For most of us, the past 12 months have been a period of significant change. Between the election of a new U.S. president and the easing of pandemic-related restrictions on business, travel, and socializing, the world began to recover from the turbulence of 2020, settling into a more predictable pace of life. Like just about every other industry, the influencer marketing industry also adapted for a new era, with TikTok continuing to captivate consumers and the wellness craze showing no signs of slowing down.
To better understand precisely how the past year has impacted the influencer marketing landscape, we surveyed nearly 150 brands and 200 influencers about their priorities and practices, covering topics from budget and compensation to activations and preferred social media platforms. Here are some of the most notable takeaways from our research.
Investment in Influencer Marketing is Amping Up
As more and more brands reap the benefits of influencer marketing, working with content creators is becoming an integral part of many companies’ overall marketing strategies. Correspondingly, brands are devoting more resources than ever to their influencer programs: a significant 66% of surveyed brands reported that their influencer marketing spend had increased over the past year, while 52% said their teams had grown over the past year.
Heightened investment in earned media programs can be partly attributed to the fact that brands are no longer struggling to win executive buy-in. While 24% of brand respondents to our 2020 survey cited lack of buy-in from senior leadership as a roadblock to their success, just 12% of respondents this year had trouble justifying their efforts to executives—suggesting that influencer marketing is now an established, mainstream practice.
Paid Content is Protocol, but Influencers Won’t Sell Out
If you feel like you’ve seen more #SponCon on social media lately, you’re not alone. In 2021, content creators recognize the value that they generate for brands, and expect corresponding compensation. In turn, brands are increasingly willing to pay influencers for their work. An overwhelming 82% of the content creators we surveyed had partnered with brands in a sponsored capacity over the past 12 months, and 81% of influencers considered payment a motivating factor in their decisions to work with brands. Among brand respondents, 94% had compensated at least some of their online advocates, with 50% reporting that the proportion of influencers they paid had increased relative to the previous year.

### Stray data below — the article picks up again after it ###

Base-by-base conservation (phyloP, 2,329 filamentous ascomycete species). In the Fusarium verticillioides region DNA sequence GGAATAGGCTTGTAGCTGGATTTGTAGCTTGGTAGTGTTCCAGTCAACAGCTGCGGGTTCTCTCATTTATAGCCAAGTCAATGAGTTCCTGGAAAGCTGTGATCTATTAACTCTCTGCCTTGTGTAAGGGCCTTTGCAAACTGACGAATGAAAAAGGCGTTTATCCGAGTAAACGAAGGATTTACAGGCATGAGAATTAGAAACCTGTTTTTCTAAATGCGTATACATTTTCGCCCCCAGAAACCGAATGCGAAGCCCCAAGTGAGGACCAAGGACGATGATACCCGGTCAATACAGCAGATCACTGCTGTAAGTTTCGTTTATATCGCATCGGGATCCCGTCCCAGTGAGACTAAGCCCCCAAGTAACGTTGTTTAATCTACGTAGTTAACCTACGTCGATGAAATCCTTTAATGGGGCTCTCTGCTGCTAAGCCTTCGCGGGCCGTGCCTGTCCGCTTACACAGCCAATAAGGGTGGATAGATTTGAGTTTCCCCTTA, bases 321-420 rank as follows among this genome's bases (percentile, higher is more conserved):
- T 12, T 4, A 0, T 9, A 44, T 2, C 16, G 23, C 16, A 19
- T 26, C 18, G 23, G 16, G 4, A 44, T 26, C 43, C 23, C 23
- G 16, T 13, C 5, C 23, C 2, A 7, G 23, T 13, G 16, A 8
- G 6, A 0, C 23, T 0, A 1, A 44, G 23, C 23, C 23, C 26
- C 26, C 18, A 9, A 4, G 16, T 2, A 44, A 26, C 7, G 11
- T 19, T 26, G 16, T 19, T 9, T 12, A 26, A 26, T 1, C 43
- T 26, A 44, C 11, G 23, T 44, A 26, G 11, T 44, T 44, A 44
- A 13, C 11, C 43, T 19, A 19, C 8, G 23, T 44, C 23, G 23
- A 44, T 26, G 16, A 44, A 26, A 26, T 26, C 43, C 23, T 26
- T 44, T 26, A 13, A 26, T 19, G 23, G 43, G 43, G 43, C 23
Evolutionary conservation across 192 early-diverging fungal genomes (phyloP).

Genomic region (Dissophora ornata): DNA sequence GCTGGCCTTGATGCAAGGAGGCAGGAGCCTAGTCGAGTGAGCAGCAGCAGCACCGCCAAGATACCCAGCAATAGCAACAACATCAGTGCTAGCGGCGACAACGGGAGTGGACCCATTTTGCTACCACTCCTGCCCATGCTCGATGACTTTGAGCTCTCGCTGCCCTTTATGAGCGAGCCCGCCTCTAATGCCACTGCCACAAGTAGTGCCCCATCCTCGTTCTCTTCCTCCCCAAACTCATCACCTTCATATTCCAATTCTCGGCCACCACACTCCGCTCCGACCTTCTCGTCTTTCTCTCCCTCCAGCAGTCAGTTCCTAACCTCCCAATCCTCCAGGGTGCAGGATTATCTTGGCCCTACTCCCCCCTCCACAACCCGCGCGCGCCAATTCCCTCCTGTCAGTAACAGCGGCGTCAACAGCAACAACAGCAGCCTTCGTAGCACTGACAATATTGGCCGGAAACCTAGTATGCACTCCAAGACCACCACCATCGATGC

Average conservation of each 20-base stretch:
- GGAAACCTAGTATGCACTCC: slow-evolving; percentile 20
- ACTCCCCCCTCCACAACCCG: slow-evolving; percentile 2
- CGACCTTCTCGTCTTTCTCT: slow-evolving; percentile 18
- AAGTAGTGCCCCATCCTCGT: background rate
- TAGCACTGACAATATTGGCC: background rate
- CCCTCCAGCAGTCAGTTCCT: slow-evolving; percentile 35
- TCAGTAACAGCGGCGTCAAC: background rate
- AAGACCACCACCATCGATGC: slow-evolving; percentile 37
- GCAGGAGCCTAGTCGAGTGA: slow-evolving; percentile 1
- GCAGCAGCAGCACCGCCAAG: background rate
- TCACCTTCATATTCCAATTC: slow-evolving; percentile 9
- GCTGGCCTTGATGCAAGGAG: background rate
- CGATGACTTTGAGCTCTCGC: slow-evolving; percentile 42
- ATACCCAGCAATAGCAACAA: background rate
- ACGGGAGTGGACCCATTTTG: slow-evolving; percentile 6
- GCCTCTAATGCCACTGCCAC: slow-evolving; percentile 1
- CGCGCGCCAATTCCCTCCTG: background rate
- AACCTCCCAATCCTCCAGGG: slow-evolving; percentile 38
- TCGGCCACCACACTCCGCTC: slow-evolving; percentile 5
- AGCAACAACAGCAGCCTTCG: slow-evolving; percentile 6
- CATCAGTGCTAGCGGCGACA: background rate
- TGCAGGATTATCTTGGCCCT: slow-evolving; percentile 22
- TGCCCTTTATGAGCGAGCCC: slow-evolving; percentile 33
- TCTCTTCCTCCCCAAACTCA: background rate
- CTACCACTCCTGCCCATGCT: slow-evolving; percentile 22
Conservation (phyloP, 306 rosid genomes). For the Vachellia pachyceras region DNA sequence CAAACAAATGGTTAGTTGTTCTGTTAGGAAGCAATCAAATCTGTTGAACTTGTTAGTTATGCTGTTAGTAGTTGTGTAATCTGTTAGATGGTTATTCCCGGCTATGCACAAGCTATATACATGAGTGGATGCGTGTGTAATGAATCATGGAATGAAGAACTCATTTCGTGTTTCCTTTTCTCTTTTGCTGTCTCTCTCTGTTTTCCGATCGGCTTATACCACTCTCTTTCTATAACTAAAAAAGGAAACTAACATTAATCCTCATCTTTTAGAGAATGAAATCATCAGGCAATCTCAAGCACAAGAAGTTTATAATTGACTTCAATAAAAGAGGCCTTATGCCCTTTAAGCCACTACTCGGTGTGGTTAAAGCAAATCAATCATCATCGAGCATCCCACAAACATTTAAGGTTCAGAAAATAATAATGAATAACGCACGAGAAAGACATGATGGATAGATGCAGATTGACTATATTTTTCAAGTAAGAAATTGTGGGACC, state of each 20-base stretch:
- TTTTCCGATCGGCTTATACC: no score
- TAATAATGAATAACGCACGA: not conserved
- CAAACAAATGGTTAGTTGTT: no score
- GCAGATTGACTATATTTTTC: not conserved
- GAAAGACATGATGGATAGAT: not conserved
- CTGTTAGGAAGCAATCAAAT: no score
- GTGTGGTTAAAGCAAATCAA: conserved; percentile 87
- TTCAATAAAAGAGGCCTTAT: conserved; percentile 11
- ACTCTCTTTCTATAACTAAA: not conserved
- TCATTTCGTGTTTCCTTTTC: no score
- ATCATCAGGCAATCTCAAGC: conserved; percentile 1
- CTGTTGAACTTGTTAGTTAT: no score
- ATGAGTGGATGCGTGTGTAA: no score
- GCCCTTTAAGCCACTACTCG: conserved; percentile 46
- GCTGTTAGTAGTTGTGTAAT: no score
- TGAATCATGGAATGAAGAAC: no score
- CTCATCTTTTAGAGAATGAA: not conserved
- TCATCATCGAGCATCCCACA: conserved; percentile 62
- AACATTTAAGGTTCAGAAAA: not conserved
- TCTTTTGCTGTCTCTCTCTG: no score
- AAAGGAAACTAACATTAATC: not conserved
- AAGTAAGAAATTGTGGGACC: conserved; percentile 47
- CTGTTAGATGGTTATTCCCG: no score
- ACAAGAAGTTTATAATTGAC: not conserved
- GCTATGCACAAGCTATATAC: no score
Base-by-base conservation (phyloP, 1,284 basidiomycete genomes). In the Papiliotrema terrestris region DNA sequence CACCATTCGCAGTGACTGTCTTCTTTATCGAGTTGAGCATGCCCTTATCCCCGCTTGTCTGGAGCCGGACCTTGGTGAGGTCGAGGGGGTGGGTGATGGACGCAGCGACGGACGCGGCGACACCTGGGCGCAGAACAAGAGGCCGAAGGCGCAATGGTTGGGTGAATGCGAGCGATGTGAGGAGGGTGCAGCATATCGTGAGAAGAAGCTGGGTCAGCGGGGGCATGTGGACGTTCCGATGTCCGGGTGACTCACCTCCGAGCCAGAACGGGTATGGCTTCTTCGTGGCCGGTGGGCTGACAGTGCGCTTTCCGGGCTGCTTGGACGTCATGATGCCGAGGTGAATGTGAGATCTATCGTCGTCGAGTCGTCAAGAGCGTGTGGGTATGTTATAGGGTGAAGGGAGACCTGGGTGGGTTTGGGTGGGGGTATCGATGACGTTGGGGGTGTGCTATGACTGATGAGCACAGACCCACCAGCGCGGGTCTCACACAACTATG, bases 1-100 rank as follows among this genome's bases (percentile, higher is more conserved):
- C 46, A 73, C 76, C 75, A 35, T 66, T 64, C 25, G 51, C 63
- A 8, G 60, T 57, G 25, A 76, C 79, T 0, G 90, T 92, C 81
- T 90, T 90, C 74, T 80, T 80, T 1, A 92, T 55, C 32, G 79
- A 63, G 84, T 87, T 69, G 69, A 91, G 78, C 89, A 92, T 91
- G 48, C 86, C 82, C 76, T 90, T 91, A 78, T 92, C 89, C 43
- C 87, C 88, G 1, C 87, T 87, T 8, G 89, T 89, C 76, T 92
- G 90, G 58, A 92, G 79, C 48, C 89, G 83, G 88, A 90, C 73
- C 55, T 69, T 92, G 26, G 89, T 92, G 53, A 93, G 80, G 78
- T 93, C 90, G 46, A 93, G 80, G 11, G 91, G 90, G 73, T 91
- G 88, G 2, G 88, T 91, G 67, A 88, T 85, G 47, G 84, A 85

Although sponsorship is playing a greater role in brand-influencer relationships, content creators nevertheless prioritized the integrity of their brand endorsements. Influencers overwhelmingly ranked product quality as one of the primary reasons they posted about brands, and the vast majority of content creators were only willing to accept payment from brands they genuinely liked: just 7% of influencers said they would work with brands that had lower-quality products if the compensation was high enough. Additionally, influencers strongly reaffirmed the importance of retaining creative agency over sponsored posts.
TikTok is a Top Platform for Brands and Influencers
Once an emergent channel for teens, TikTok has established itself as a primary channel for both brands and influencers: the short-form video sharing app proved the third-most popular platform among content creators, behind Instagram and Instagram Stories, as well as one of the three most integral platforms to brands’ marketing strategies. TikTok’s dominance has forced marketers to rethink their traditional methods for finding and engaging with advocates: 60% of brand respondents said TikTok impacted how they approach influencer discovery, and 59% said it had impacted how they approach influencer activations.
COVID-19 Poses Long-Term Effects for Influencer Marketing
The world may be re-opening, but the COVID-19 pandemic has left a lasting mark on the influencer economy. Even eighteen months after the U.S. first went into lockdown, brands widely reported that key roadblocks—inadequate budget, inadequate manpower, and difficulty hosting activations—were affecting them the same amount, or more, relative to before the pandemic hit. Yet while COVID-19 introduced challenges for many brands, it presented new opportunities for others, particularly those in the high-growth categories of wellness, fitness, and home decor. Nearly 40% of influencer respondents began posting about wellness, fitness, and/or home decor brands during the pandemic, and the majority of these content creators were still doing so at the time of our survey.
With the final quarter of 2021 here and 2022 on the horizon, brands and content creators will continue rewriting the rules of influencer marketing. For more comprehensive data and insights on the trends currently shaping the industry, and how the space has changed over the past year, download our full 2021 Influencer Marketing Trends Report.